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Some advice please.When a swarm is captured and taken away..when the swarm is introduced into a new hive (empty) including the queen..is there any danger of the swarm escaping back to the orig swarming site?

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I've not heard of it happening. Nice waxy foundation for them.....

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Sometimes they just don't like their new home:cry:. Not had it happen very often thou.

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A swarm will leave its' smell on the original swarming site. Thia smell will attract returning scouts, foragers and other swarms.

 

I try to avoid this by hanging an air freshener block at the site. Other beeks spray air freshener or WD40.

 

There are ways to prevent a newly hived swarm from absconding.

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Sometimes when we catch a swarm they have obviously already decided where they are going and so abscond. Giving them a few drawn frames and a small feed tends to motivate them to stay and build the give.

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The current advice is not to feed the swarm so that they consume the honey they have brought along, to draw comb. If there are AFB spores in the honey they do not affect the adult bees. If the swarm is fedfed, that honey may be stored and fed to larvae who are susceptible to AFB spores.

We had one swarm develop AFB 2 years ago, and it was fed from the beginning - maybe just anecdotal, but it happened.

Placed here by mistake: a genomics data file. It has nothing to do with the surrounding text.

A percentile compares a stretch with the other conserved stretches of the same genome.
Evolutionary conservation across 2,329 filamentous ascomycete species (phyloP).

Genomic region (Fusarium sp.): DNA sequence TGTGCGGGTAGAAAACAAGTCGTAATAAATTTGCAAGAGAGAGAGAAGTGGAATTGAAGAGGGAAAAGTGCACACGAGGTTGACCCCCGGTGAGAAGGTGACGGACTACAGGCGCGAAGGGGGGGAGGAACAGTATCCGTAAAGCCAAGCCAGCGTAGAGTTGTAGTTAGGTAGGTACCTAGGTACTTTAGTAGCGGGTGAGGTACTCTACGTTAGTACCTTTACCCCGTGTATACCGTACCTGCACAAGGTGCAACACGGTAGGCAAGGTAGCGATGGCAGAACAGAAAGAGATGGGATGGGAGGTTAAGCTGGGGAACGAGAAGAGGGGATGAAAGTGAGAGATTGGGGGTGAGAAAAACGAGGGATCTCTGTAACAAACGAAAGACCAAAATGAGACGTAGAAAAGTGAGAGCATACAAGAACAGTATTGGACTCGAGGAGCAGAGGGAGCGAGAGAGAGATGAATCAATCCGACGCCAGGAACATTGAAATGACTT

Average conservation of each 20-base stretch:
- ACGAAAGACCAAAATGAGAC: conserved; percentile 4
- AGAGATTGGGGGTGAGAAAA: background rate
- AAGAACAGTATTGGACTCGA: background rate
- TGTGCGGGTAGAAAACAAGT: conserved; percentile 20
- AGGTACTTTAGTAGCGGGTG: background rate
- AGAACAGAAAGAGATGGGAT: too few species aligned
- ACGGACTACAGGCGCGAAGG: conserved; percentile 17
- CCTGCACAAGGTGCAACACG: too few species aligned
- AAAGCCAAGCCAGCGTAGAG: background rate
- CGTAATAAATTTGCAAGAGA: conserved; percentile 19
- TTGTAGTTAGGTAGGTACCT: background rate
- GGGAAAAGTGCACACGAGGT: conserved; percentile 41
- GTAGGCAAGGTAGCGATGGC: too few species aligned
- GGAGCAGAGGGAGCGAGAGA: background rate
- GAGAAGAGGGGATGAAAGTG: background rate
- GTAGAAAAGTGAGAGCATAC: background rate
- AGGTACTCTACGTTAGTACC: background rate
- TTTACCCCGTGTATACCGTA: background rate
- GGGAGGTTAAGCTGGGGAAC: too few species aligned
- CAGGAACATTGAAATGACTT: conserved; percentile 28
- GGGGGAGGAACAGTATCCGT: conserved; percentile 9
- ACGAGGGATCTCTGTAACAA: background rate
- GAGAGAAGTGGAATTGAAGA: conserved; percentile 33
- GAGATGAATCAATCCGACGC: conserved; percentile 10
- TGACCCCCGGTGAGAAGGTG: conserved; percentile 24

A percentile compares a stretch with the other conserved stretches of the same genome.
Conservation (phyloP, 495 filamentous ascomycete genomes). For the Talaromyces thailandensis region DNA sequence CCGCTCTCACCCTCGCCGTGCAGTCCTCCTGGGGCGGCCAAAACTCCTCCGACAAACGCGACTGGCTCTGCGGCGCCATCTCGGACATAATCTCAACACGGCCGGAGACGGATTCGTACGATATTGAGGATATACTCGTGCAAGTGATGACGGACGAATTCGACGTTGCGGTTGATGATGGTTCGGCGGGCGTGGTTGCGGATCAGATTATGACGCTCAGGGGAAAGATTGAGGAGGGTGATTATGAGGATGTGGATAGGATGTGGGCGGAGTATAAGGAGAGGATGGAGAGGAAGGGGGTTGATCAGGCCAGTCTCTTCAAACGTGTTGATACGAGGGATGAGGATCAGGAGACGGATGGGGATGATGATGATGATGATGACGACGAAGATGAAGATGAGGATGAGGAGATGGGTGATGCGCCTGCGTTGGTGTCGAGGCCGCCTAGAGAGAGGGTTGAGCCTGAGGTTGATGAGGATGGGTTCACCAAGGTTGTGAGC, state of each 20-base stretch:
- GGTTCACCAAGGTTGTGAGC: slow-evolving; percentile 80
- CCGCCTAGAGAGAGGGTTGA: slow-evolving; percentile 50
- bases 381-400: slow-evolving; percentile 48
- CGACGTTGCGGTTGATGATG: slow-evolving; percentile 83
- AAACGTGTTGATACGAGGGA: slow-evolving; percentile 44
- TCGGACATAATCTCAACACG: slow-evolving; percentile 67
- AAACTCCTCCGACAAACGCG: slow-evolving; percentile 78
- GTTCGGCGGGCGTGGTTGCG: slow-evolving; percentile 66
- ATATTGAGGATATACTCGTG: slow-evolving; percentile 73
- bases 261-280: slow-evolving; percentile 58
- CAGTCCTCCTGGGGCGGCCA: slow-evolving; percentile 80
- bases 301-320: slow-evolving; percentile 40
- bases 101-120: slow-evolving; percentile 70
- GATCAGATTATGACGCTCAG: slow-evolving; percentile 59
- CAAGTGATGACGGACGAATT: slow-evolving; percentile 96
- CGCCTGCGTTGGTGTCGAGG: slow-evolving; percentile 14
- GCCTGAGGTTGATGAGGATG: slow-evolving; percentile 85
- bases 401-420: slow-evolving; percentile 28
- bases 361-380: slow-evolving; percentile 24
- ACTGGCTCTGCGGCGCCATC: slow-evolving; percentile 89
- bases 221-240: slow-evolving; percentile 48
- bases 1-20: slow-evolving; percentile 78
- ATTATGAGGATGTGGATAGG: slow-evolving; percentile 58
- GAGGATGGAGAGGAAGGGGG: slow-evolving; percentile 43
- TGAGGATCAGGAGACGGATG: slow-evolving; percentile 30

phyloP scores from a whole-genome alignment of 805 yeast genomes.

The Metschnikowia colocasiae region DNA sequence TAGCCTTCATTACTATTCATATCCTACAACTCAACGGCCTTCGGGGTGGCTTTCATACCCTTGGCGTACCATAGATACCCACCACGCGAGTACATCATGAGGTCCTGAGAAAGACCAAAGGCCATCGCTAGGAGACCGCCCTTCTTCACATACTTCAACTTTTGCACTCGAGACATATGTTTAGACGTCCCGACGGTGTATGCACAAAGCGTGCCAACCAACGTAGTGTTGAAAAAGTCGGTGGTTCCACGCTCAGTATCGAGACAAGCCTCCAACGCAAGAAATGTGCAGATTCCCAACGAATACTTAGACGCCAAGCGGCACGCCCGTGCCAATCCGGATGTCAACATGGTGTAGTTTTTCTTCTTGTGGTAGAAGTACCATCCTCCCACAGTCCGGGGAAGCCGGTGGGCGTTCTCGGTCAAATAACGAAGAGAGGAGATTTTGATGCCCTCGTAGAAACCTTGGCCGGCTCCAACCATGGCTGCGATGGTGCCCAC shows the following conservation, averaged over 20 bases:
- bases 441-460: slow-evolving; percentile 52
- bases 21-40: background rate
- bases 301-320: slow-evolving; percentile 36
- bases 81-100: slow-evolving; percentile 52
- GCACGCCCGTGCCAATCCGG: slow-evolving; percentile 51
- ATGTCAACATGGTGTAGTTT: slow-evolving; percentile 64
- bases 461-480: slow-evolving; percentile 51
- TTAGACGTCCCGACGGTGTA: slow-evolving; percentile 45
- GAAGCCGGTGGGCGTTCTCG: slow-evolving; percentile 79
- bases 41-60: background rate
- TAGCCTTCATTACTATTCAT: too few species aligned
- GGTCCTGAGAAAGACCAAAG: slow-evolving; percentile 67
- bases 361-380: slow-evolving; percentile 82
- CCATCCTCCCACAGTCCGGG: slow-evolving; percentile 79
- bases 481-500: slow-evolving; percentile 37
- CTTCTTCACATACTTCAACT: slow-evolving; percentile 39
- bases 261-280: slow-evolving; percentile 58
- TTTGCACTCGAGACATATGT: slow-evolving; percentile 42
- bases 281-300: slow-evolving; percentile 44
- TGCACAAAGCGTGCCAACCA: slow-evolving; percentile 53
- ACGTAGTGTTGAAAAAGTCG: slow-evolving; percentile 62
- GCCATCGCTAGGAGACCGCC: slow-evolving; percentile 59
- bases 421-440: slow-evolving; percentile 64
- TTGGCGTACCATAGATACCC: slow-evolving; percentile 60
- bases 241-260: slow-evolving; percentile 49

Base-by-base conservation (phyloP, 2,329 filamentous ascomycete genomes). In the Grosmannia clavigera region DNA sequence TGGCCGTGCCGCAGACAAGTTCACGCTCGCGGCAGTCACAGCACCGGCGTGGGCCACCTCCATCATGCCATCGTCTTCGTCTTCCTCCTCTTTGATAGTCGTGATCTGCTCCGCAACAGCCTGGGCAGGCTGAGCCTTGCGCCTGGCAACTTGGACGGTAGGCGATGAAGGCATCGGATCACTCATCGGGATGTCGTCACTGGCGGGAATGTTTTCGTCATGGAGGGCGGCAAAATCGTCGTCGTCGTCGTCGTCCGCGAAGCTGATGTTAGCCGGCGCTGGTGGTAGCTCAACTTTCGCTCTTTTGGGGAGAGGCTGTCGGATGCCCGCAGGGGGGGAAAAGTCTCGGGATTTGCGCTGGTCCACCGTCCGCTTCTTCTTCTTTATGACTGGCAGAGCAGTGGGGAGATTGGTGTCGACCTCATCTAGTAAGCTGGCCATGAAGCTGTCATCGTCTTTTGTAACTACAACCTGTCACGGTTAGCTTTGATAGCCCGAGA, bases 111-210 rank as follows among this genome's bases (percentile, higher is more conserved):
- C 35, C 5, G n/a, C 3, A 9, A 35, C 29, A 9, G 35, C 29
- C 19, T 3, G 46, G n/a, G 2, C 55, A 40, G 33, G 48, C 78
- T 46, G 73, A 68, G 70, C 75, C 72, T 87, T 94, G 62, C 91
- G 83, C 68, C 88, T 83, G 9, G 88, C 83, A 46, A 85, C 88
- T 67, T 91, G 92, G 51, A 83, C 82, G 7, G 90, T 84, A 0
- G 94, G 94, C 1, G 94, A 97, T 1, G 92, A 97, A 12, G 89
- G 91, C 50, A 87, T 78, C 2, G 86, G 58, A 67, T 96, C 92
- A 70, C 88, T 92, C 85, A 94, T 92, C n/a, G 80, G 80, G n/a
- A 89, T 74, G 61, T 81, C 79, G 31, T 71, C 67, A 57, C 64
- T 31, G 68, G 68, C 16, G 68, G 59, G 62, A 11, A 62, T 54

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If you have 'old' equipment use that in case of AFB, always quarantine them and treat for varroa and give them undrawn frames too. They are highly motivated to draw out comb. At this time of the year I would feed something unless I know they have access to nectar. Too easy for them to starve if the weather is bad.

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I have had one swarm abscond, I saw the queen on the wall behind the hive and then they were all in the air and settled 30m up a kaihikatea. I made a gate, from a plastic queen excluder, after that but I never remember to use it and it hasn't happened since.

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To avoid absconding, one trick is, when hiving the swarm, to place an excluder between the BB and the entrance. This should only be left in place for a few days.

 

I think a swarm is more likely to abscond if hived in non-pre-used equipment.

 

I believe that swarms have an urge to move away from the parent hive. I prefer to hive a swarm at least 400m from the parent hive.

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When we started out, not that long ago we caught lotsa swarms. We had no old gear. We hived them on very heavily waxed plastic frames. I also used to roll a bit of wax on the inside of the box sides. However we never ever fed swarms.

 

If you don't know where it came from, feeding it is very unwise.

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